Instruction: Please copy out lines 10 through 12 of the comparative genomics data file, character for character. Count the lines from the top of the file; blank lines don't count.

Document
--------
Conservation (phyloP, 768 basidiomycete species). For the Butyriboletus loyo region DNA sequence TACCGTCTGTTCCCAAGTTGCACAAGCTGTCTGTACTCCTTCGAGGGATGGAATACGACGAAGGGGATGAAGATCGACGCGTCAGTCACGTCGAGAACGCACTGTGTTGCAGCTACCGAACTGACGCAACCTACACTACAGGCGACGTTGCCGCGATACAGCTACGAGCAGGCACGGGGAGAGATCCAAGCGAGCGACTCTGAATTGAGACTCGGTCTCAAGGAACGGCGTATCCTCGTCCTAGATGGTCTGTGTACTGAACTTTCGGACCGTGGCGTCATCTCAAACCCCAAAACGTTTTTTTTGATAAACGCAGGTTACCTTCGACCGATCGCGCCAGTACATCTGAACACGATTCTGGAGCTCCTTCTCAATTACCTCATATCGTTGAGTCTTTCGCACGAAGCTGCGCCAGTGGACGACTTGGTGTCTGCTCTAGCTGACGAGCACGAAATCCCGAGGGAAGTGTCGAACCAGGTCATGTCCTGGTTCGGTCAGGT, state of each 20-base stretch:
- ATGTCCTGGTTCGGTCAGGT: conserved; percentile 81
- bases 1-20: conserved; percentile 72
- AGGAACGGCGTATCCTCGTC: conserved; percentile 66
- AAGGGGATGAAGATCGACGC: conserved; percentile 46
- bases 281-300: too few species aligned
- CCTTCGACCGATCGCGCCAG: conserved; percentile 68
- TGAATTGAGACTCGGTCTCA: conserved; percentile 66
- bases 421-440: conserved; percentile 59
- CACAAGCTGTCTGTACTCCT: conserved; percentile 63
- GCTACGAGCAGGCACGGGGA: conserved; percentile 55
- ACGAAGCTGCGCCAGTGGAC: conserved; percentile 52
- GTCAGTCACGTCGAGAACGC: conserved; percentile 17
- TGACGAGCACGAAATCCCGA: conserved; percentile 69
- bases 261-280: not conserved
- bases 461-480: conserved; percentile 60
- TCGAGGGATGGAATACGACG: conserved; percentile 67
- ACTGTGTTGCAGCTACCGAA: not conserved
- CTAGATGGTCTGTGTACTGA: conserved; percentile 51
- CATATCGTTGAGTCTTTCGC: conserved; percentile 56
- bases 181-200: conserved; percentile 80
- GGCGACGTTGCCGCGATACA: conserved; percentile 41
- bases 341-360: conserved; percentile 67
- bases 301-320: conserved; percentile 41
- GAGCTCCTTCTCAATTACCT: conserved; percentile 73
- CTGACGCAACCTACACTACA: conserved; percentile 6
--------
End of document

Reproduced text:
- CACAAGCTGTCTGTACTCCT: conserved; percentile 63
- GCTACGAGCAGGCACGGGGA: conserved; percentile 55
- ACGAAGCTGCGCCAGTGGAC: conserved; percentile 52